As you’ve probably guessed, credential stuffing relies on automation; hackers aren’t literally typing in hundreds of millions of credential pairs across hundreds of sites by hand. Credential stuffing attacks also can’t try massive numbers of logins on a site with all the tries coming from the same IP address, because web services have basic rate-limiting protections in place to block floods of activity that could be destabilizing.
So hackers use credential stuffing tools, available on malicious platforms, to incorporate “proxy lists” to bounce the requests around the web and make them look like they’re coming from all different IP addresses. They can also manipulate properties of the login requests to make it look like they come from a diverse array of browsers, because most websites will flag large amounts of traffic all coming from the same type of browser as suspicious. Credential stuffing tools will even offer integrations with platforms built to defeat Captchas.
Credential stuffing campaigns ultimately try to get the malicious requests to blend into the noise of all the legitimate logins happening on a service at any given time, or “simulate the activity of a large population of humans,” as Shape Security’s Ghosemajumder puts it.
It also requires patience; Shape estimates that typically attackers find matches between their test credentials and an account on the platform they are attacking 0.1 to 2 percent of the time. This is why attackers need hundreds of thousands or millions of credential pairs to make credential stuffing attacks worth it. And once they’ve gotten into some accounts, attackers still need a way to monetize what they find there—either by stealing more personal data, money, gift card balances, credit card numbers, and so on—to make the whole thing worthwhile.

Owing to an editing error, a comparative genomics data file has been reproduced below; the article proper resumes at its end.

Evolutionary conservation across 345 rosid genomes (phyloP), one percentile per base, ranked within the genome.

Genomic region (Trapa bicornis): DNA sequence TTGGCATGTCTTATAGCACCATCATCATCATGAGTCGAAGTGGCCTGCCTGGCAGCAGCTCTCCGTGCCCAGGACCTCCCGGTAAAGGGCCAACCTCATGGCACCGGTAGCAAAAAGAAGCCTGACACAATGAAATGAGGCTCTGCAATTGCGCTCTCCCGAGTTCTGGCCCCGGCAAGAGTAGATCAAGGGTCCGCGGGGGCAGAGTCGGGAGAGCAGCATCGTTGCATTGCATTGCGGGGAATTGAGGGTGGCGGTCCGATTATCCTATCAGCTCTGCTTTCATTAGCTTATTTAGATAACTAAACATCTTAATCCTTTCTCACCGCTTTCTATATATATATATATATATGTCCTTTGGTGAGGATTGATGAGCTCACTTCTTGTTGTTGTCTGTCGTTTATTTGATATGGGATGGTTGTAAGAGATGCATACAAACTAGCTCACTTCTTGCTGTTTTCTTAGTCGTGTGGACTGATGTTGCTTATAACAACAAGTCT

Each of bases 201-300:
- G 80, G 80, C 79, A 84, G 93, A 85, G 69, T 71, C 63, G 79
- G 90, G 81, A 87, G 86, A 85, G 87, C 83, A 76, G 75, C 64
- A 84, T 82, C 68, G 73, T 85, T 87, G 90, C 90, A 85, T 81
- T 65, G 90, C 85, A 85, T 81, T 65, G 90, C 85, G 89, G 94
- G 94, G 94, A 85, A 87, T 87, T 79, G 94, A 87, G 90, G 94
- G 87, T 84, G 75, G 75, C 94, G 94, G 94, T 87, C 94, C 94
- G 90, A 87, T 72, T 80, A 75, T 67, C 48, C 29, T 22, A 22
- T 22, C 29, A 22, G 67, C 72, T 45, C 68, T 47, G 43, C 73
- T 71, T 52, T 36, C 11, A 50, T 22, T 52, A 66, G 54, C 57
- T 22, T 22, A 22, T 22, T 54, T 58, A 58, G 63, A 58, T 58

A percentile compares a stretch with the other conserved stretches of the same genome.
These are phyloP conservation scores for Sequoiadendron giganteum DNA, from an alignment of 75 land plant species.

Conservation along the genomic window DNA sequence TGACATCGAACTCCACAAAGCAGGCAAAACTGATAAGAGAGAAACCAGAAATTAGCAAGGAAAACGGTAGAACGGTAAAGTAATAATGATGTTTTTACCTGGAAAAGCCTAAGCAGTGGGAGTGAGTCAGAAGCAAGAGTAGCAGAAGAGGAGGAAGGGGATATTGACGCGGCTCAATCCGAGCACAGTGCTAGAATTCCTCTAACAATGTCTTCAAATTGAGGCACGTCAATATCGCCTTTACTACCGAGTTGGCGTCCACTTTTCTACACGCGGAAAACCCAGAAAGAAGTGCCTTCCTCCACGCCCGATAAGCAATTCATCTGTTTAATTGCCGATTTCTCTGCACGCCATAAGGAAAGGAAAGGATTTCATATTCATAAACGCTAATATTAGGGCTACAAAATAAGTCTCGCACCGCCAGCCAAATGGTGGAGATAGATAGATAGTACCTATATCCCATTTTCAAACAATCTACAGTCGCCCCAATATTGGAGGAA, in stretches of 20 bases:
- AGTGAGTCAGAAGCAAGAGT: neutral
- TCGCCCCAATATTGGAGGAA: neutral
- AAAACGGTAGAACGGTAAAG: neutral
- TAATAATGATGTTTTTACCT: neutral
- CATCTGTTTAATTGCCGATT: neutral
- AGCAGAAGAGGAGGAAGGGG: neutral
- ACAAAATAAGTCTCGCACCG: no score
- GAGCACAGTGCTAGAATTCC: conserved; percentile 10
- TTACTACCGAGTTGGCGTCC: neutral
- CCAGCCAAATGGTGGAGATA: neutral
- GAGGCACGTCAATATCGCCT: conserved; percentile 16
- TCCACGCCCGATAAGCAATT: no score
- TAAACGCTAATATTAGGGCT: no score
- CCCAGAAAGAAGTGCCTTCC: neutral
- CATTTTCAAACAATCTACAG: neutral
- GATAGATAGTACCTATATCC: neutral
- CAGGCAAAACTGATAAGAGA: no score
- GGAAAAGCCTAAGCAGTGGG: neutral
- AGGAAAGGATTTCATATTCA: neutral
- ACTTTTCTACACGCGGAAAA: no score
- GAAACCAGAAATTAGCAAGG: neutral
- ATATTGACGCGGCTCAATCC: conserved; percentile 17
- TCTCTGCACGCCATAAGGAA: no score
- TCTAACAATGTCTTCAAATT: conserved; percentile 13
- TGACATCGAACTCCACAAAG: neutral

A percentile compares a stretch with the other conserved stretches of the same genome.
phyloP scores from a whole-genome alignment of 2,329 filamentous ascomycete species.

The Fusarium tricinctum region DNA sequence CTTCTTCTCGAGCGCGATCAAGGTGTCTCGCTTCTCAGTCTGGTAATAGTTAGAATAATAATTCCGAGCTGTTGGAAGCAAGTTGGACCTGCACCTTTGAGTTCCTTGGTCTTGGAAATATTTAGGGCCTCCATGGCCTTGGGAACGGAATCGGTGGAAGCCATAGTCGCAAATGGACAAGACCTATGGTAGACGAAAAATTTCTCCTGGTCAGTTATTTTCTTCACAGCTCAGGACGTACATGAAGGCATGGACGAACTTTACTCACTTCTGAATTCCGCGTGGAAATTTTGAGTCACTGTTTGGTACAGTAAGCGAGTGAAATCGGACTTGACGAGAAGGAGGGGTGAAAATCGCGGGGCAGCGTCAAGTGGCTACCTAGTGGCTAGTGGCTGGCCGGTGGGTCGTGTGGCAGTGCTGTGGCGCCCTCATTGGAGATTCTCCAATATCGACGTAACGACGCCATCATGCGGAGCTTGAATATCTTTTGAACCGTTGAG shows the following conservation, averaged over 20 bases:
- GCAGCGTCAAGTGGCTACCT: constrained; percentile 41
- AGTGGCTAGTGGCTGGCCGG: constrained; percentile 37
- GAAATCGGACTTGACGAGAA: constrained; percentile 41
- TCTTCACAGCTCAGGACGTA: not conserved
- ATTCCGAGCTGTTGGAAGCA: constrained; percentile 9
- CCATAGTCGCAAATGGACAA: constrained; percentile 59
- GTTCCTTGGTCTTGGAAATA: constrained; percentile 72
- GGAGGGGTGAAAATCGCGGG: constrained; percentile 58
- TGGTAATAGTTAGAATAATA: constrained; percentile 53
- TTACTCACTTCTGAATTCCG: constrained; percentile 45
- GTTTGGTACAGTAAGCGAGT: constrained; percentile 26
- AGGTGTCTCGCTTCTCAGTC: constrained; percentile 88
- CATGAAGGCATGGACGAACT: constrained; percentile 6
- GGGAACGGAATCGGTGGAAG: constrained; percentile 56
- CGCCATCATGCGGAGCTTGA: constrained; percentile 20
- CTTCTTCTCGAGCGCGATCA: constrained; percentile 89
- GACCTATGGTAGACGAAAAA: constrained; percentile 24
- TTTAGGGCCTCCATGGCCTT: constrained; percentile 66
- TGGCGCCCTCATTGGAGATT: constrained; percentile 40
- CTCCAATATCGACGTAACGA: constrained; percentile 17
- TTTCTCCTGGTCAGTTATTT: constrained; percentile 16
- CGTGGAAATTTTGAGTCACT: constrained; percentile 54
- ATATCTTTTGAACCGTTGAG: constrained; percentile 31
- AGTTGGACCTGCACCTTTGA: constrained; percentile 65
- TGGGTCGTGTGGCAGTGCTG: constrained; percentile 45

Th best way to protect against credential stuffing attacks is to use unique passwords for each of your digital accounts—ideally by using a password manager—and turn on two-factor authentication when it’s available. But it’s not entirely on you. Companies, too, are increasingly attempting to detect and block credential stuffing attempts. And some like Google (which also owns Nest) have started initiatives to proactively check whether users’ account credentials have been compromised in breaches and trigger password resets if they discover a match. But the trick is to do all of this without blocking or hindering legitimate activity.
One strategy companies can deploy is to track logins that ultimately result in fraud, then blacklist the associated IP address. Over time, this can erode the effectiveness of the proxy lists attackers rely on to mask their mass login attempts. This doesn’t completely stop credential stuffing, but does make it more difficult and potentially costly for hackers to carry out the attacks. Services whose users are mainly in specific geographic regions can also establish geofences, blocking proxy traffic that comes in from elsewhere in the world. Once again, though, attackers can ultimately adapt to this restriction as well by switching to using proxy IPs within those areas.